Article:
Bigger Isn’t Always Better: Why Micro-Influencers Produce Better Results
If you spend any time scrolling through Instagram or have purchased a product as a result of your social media habit, chances are you’ve seen influencers (or micro-influencers) in action.
Not quite sure what “influencer marketing” actually means? Here’s the skinny: brands partner with influencers, meaning celebrities or people with large social and/or blog followings, to promote their products, showcase experiences or build deeper connections with target audiences. From beauty and health to food and fashion, scores of consumer-minded businesses are tapping into influencers to reach customers.
And it works. A whopping 92% of Gen Z and Millennial consumers (the generations with the most spending power) cite influencer recommendations as more authentic than ads.
But that part about authenticity is crucial. It turns out that once social influencers reach a threshold of followers, audience engagement decreases and perceived authenticity seems to decline as well.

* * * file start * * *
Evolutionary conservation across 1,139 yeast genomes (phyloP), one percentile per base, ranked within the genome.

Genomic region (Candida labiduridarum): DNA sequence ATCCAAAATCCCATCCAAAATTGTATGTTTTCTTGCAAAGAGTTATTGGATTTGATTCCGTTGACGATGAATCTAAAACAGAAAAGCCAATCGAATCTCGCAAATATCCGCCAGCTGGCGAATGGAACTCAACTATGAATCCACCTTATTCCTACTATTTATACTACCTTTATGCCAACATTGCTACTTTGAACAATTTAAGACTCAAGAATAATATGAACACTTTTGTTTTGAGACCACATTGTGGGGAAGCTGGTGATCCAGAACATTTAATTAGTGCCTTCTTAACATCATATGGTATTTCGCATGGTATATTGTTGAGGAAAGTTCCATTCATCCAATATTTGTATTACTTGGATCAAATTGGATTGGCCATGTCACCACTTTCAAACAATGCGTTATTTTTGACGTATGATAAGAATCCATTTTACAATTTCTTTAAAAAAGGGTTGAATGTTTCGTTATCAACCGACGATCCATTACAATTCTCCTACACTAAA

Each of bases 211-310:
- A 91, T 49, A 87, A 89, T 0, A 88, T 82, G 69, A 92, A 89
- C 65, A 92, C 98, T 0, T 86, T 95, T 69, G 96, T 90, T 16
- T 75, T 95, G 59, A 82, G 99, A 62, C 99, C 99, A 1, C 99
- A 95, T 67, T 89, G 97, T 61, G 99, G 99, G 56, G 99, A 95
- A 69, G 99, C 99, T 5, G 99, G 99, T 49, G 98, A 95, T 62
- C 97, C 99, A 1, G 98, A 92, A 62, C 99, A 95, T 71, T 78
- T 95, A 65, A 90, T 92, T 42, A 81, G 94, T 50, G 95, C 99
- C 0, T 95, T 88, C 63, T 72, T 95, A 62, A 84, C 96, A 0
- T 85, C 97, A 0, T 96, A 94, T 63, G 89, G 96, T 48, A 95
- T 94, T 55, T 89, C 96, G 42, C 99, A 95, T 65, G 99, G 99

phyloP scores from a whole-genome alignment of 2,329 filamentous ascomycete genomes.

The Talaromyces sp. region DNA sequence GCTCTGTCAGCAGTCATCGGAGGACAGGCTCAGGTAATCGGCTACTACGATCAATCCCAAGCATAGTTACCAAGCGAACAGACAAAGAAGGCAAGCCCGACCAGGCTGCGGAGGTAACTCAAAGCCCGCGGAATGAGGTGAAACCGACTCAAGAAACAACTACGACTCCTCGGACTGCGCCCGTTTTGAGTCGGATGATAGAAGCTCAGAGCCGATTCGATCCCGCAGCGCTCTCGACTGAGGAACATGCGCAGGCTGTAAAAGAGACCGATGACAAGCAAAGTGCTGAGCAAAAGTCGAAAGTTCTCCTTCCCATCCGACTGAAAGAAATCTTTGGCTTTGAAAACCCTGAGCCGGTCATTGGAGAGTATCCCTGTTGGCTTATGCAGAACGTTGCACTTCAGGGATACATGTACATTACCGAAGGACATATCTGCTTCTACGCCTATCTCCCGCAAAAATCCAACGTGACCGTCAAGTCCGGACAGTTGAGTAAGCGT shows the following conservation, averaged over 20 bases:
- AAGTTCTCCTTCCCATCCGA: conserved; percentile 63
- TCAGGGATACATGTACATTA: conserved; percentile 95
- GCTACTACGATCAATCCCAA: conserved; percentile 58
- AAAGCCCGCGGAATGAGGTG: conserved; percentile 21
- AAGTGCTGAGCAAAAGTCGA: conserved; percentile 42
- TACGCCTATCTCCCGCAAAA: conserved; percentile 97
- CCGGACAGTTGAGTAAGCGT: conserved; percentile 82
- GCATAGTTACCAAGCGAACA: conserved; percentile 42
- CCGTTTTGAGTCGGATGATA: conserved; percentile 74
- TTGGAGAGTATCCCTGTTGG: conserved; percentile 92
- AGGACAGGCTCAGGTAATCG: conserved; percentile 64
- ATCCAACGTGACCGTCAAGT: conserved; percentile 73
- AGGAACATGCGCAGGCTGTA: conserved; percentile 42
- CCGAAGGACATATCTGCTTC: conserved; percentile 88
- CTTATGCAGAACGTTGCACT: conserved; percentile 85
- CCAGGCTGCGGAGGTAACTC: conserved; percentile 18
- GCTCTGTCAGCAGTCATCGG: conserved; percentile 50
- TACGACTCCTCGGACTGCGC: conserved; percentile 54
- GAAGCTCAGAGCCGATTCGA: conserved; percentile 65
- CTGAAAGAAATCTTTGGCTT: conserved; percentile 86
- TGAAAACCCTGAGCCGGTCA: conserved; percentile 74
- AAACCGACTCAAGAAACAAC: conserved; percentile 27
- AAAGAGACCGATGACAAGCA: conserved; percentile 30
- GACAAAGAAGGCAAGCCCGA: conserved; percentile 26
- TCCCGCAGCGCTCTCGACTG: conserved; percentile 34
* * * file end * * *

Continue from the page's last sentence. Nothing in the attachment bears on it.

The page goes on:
Enter the rise of micro-influencers.
Micro-influencers, as the name suggests, have smaller followings compared to the stars boasting one million-plus audiences, but they deliver more engagement. Influencers with thousands to hundreds of thousands of followers can deliver “like” rates of between 2.4 percent and 8 percent, compared to users with one to 10 million followers who earn “likes” just 1.7 percent of the time.
While there may not be as many eyeballs viewing the content, there is more value in the ones who are. These smaller, more targeted audiences are likely more interested in the content being shared.
Plus, micro-influencers typically charge a fraction of what bigger influencers or celebrities charge for just one post. This gives brands the opportunity to work with a number of influencers at once – which has been shown to be highly effective – instead of putting all of their eggs in one basket.
With increasingly crowded and competitive marketplaces, ad-blocker usage on the rise and the decline of organic reach across social media, influencer marketing offers brands a path to reach target audiences in more authentic and meaningful ways.
The TL;DR version? People trust recommendations from real people.
And if that wasn’t enough to convince you of micro-influencers’ value in marketing, there’s no sign the tactic will fall by the wayside soon — micro-influencers are expected to pull in some $10 billion by 2020.
Ready to see if a micro-influencer campaign is right for your business? Give us a shout.